Mobile Banking Security

Consumers love the convenience, but security issues are making them nervous.

November 14, 2011
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Even if mobile malware proliferates, says Dye, the mobile platform offers unique, yet cost-effective, opportunities to enlist the members themselves in managing fraud and other risk.

For example, mobile banking apps often feature alert notifications, which send notices or text messages based on criteria the members select. Members can set filters so their app notifies them if they exceed spending limits on certain cards or if their cards are used in unauthorized transactions. Members who limit online purchases to one credit card receive an app notification if someone tries to place an online order in their name with another card.

“If something is happening that doesn’t look familiar, I find out and can respond to it immediately,” explains Dye. “The marketing term we use for it is ‘deputizing your members.’ That serves two purposes, because I’ve kept them informed and I’ve also kept them in a very inexpensive channel, in terms of support. If you can stay in the mobile channel, you can do all this and control your costs.”

Members seem to see and respond to notices on their phones sooner than they would to e-mails or even phone calls, Dye adds. “The interesting thing about mobile is that it’s with most of us most of the time, and we’re all used to using it to take care of things on an immediate basis. We get a piece of information, we respond to it, and we go on with our day.”

This behavior pattern, Gray notes, presents another opportunity. Credit unions can use the same notification features they use for fraud prevention for marketing. Push notices can alert members to falling mortgage rates or car loan specials. If current behaviors bear out in mobile banking, app notices stand to be an effective means of direct communication with members.

Those opportunities aren’t lost on Craig, who’s excited to harness the potential that mobile banking offers for member retention and business growth.

“We’ve been tracking traffic to our site by device,” he says. “I’ve wanted to go mobile for a long time but the members weren’t there. We’re finally seeing the traffic of mobile devices to our site to make it worth the expense to roll it out.”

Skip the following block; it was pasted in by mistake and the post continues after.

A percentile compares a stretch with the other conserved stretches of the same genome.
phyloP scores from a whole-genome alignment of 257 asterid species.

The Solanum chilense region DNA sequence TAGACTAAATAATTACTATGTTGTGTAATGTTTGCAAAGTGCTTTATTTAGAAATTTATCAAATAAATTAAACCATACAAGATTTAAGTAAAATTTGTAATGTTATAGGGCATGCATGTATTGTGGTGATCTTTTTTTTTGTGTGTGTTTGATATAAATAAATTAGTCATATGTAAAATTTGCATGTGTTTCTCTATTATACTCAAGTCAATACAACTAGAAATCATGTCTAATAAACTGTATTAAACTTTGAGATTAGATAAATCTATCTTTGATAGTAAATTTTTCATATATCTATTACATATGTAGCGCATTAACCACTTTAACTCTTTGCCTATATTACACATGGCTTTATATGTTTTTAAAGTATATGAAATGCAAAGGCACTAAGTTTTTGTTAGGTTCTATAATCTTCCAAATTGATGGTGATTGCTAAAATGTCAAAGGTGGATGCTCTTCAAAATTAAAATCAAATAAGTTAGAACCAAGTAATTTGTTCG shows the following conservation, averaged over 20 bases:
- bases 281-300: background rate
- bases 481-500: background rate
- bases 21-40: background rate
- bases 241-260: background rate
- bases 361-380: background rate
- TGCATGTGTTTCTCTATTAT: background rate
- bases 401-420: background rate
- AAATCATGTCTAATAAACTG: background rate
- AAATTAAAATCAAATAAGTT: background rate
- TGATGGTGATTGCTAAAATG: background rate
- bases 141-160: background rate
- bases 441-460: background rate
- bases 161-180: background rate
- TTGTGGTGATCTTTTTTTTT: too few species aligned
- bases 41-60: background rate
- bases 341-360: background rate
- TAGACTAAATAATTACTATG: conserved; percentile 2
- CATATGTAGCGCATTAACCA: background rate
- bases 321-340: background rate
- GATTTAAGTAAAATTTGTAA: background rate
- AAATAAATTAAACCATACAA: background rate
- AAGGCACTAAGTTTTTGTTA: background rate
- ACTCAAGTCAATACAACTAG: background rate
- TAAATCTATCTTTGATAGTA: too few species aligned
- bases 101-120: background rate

The credit union’s timeline was controlled more by demand than by risk, Craig explains. “Until now, we didn’t think we’d get enough traffic to make it worth the investment.”

He advises other credit unions to weigh the costs and benefits of adding the technology. But he cautions against holding back on mobile banking out of fear, alone. Even boomers and seniors are using physical branches less, and younger generations are quicker to adopt new technology.

There isn’t a single market that won’t be in the mobile space in the next 10 years, he predicts, “and I seriously doubt it’s going to be something you can ignore forever.”


  1. Credit Union Environmental Scan
  2. National Member Survey
  3. Survey of Potential Members

Controls and Protection

Ron Kimball
December 20, 2011 1:06 pm
Great article but I had to comment on David Dye's comments regarding how the controls are "as much, or more protection, as you do on a PC". The devices this article is referring to are consumer based devices and therefore do not require the user to use a username or password. In the case of most mobile phones, if the user does opt to use a password, it is most likely a simple 4-digit numeric password. I fully understand, and agree, that authentication and network encryption are on par with most PC applications but to say the controls are the same (or better) is a bit of a stretch. I would contend that it's more likely that a PC has anti-virus installed (perhaps not updated but installed), on a windows PC perhaps has the security center running, and maybe even a firewall. From a risk perspective I would have to say the impact to the user is the same, the likelihood of loss is significantly higher since I haven't heard of too many PCs being left in the back of taxi-cabs lately and the control environment is signficantly different. I'm not advocating that PCs are better, just that to say the risk is the same or better with a mobile device is very misleading. Both environments are plagued with their issues and users need to be aware of the risks. I just don't think it's wise to go on record with a user and say they're 'more secure' than they would be if they used their PC. IMHO

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